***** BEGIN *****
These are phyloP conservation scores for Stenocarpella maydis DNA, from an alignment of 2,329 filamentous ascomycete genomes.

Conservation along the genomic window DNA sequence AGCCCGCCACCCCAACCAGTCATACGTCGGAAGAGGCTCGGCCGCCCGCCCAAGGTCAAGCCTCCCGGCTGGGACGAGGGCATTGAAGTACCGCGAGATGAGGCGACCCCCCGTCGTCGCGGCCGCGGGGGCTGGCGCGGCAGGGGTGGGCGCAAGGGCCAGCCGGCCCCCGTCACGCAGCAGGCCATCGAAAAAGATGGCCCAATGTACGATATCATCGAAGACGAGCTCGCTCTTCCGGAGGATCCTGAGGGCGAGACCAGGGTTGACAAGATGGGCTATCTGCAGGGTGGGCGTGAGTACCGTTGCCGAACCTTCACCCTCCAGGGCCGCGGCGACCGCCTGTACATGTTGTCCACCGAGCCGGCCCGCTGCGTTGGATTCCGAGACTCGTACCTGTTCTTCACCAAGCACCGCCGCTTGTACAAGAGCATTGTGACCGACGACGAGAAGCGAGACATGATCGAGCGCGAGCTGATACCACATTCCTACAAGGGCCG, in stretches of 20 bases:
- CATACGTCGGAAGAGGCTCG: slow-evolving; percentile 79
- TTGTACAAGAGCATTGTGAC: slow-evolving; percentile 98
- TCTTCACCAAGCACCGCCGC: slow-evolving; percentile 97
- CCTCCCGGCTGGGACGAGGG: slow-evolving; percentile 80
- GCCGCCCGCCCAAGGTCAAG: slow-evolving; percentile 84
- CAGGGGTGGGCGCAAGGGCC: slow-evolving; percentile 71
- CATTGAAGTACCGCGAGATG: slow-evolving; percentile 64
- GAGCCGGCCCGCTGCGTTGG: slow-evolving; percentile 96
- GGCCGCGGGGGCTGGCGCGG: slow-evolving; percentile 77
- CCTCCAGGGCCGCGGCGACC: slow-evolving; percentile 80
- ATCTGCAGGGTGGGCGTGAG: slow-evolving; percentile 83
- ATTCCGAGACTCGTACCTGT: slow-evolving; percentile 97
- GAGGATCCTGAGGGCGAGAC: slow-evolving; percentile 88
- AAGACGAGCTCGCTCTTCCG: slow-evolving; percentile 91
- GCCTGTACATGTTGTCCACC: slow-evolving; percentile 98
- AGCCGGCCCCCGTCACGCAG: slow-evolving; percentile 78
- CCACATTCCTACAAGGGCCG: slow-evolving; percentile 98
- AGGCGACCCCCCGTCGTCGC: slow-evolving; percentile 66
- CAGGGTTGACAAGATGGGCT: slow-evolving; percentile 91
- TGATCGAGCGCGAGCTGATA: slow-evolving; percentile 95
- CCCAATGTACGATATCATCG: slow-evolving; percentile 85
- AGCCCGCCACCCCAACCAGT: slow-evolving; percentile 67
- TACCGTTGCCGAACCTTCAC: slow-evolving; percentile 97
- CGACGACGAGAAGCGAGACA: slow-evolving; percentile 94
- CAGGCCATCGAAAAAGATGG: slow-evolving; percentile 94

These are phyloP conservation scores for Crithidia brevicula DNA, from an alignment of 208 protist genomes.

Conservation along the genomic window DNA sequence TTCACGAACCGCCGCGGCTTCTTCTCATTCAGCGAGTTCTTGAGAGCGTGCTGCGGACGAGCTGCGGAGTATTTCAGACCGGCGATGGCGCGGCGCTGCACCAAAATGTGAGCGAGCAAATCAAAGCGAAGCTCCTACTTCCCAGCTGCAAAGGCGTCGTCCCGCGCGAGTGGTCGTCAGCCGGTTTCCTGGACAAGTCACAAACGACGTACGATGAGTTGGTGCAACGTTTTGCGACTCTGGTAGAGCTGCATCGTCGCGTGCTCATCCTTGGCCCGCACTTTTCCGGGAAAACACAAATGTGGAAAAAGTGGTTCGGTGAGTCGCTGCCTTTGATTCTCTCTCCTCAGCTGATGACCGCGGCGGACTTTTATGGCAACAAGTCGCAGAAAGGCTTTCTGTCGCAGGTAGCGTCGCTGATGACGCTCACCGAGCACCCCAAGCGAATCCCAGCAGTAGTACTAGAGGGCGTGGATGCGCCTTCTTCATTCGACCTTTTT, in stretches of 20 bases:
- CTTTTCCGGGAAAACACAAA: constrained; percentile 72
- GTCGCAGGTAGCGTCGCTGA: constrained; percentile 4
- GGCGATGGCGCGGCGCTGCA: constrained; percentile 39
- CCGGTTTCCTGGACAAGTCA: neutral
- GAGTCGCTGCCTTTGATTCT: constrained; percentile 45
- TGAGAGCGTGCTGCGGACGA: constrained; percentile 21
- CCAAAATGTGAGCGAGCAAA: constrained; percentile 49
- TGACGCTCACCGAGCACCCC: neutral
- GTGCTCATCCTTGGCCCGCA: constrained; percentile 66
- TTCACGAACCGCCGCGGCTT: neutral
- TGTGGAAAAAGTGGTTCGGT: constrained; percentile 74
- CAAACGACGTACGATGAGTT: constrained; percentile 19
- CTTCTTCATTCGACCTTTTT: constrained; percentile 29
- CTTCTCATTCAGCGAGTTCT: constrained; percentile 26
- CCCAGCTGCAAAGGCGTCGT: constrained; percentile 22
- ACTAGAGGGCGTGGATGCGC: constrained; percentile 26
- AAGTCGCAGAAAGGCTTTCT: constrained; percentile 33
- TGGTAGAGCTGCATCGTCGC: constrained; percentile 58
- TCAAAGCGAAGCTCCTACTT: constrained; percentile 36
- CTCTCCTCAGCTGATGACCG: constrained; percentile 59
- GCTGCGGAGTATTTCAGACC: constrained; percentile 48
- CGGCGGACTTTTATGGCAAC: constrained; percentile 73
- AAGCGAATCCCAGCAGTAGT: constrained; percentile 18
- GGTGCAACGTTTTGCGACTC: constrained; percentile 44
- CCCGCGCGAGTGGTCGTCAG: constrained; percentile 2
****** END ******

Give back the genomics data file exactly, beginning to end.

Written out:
These are phyloP conservation scores for Stenocarpella maydis DNA, from an alignment of 2,329 filamentous ascomycete genomes.

Conservation along the genomic window DNA sequence AGCCCGCCACCCCAACCAGTCATACGTCGGAAGAGGCTCGGCCGCCCGCCCAAGGTCAAGCCTCCCGGCTGGGACGAGGGCATTGAAGTACCGCGAGATGAGGCGACCCCCCGTCGTCGCGGCCGCGGGGGCTGGCGCGGCAGGGGTGGGCGCAAGGGCCAGCCGGCCCCCGTCACGCAGCAGGCCATCGAAAAAGATGGCCCAATGTACGATATCATCGAAGACGAGCTCGCTCTTCCGGAGGATCCTGAGGGCGAGACCAGGGTTGACAAGATGGGCTATCTGCAGGGTGGGCGTGAGTACCGTTGCCGAACCTTCACCCTCCAGGGCCGCGGCGACCGCCTGTACATGTTGTCCACCGAGCCGGCCCGCTGCGTTGGATTCCGAGACTCGTACCTGTTCTTCACCAAGCACCGCCGCTTGTACAAGAGCATTGTGACCGACGACGAGAAGCGAGACATGATCGAGCGCGAGCTGATACCACATTCCTACAAGGGCCG, in stretches of 20 bases:
- CATACGTCGGAAGAGGCTCG: slow-evolving; percentile 79
- TTGTACAAGAGCATTGTGAC: slow-evolving; percentile 98
- TCTTCACCAAGCACCGCCGC: slow-evolving; percentile 97
- CCTCCCGGCTGGGACGAGGG: slow-evolving; percentile 80
- GCCGCCCGCCCAAGGTCAAG: slow-evolving; percentile 84
- CAGGGGTGGGCGCAAGGGCC: slow-evolving; percentile 71
- CATTGAAGTACCGCGAGATG: slow-evolving; percentile 64
- GAGCCGGCCCGCTGCGTTGG: slow-evolving; percentile 96
- GGCCGCGGGGGCTGGCGCGG: slow-evolving; percentile 77
- CCTCCAGGGCCGCGGCGACC: slow-evolving; percentile 80
- ATCTGCAGGGTGGGCGTGAG: slow-evolving; percentile 83
- ATTCCGAGACTCGTACCTGT: slow-evolving; percentile 97
- GAGGATCCTGAGGGCGAGAC: slow-evolving; percentile 88
- AAGACGAGCTCGCTCTTCCG: slow-evolving; percentile 91
- GCCTGTACATGTTGTCCACC: slow-evolving; percentile 98
- AGCCGGCCCCCGTCACGCAG: slow-evolving; percentile 78
- CCACATTCCTACAAGGGCCG: slow-evolving; percentile 98
- AGGCGACCCCCCGTCGTCGC: slow-evolving; percentile 66
- CAGGGTTGACAAGATGGGCT: slow-evolving; percentile 91
- TGATCGAGCGCGAGCTGATA: slow-evolving; percentile 95
- CCCAATGTACGATATCATCG: slow-evolving; percentile 85
- AGCCCGCCACCCCAACCAGT: slow-evolving; percentile 67
- TACCGTTGCCGAACCTTCAC: slow-evolving; percentile 97
- CGACGACGAGAAGCGAGACA: slow-evolving; percentile 94
- CAGGCCATCGAAAAAGATGG: slow-evolving; percentile 94

These are phyloP conservation scores for Crithidia brevicula DNA, from an alignment of 208 protist genomes.

Conservation along the genomic window DNA sequence TTCACGAACCGCCGCGGCTTCTTCTCATTCAGCGAGTTCTTGAGAGCGTGCTGCGGACGAGCTGCGGAGTATTTCAGACCGGCGATGGCGCGGCGCTGCACCAAAATGTGAGCGAGCAAATCAAAGCGAAGCTCCTACTTCCCAGCTGCAAAGGCGTCGTCCCGCGCGAGTGGTCGTCAGCCGGTTTCCTGGACAAGTCACAAACGACGTACGATGAGTTGGTGCAACGTTTTGCGACTCTGGTAGAGCTGCATCGTCGCGTGCTCATCCTTGGCCCGCACTTTTCCGGGAAAACACAAATGTGGAAAAAGTGGTTCGGTGAGTCGCTGCCTTTGATTCTCTCTCCTCAGCTGATGACCGCGGCGGACTTTTATGGCAACAAGTCGCAGAAAGGCTTTCTGTCGCAGGTAGCGTCGCTGATGACGCTCACCGAGCACCCCAAGCGAATCCCAGCAGTAGTACTAGAGGGCGTGGATGCGCCTTCTTCATTCGACCTTTTT, in stretches of 20 bases:
- CTTTTCCGGGAAAACACAAA: constrained; percentile 72
- GTCGCAGGTAGCGTCGCTGA: constrained; percentile 4
- GGCGATGGCGCGGCGCTGCA: constrained; percentile 39
- CCGGTTTCCTGGACAAGTCA: neutral
- GAGTCGCTGCCTTTGATTCT: constrained; percentile 45
- TGAGAGCGTGCTGCGGACGA: constrained; percentile 21
- CCAAAATGTGAGCGAGCAAA: constrained; percentile 49
- TGACGCTCACCGAGCACCCC: neutral
- GTGCTCATCCTTGGCCCGCA: constrained; percentile 66
- TTCACGAACCGCCGCGGCTT: neutral
- TGTGGAAAAAGTGGTTCGGT: constrained; percentile 74
- CAAACGACGTACGATGAGTT: constrained; percentile 19
- CTTCTTCATTCGACCTTTTT: constrained; percentile 29
- CTTCTCATTCAGCGAGTTCT: constrained; percentile 26
- CCCAGCTGCAAAGGCGTCGT: constrained; percentile 22
- ACTAGAGGGCGTGGATGCGC: constrained; percentile 26
- AAGTCGCAGAAAGGCTTTCT: constrained; percentile 33
- TGGTAGAGCTGCATCGTCGC: constrained; percentile 58
- TCAAAGCGAAGCTCCTACTT: constrained; percentile 36
- CTCTCCTCAGCTGATGACCG: constrained; percentile 59
- GCTGCGGAGTATTTCAGACC: constrained; percentile 48
- CGGCGGACTTTTATGGCAAC: constrained; percentile 73
- AAGCGAATCCCAGCAGTAGT: constrained; percentile 18
- GGTGCAACGTTTTGCGACTC: constrained; percentile 44
- CCCGCGCGAGTGGTCGTCAG: constrained; percentile 2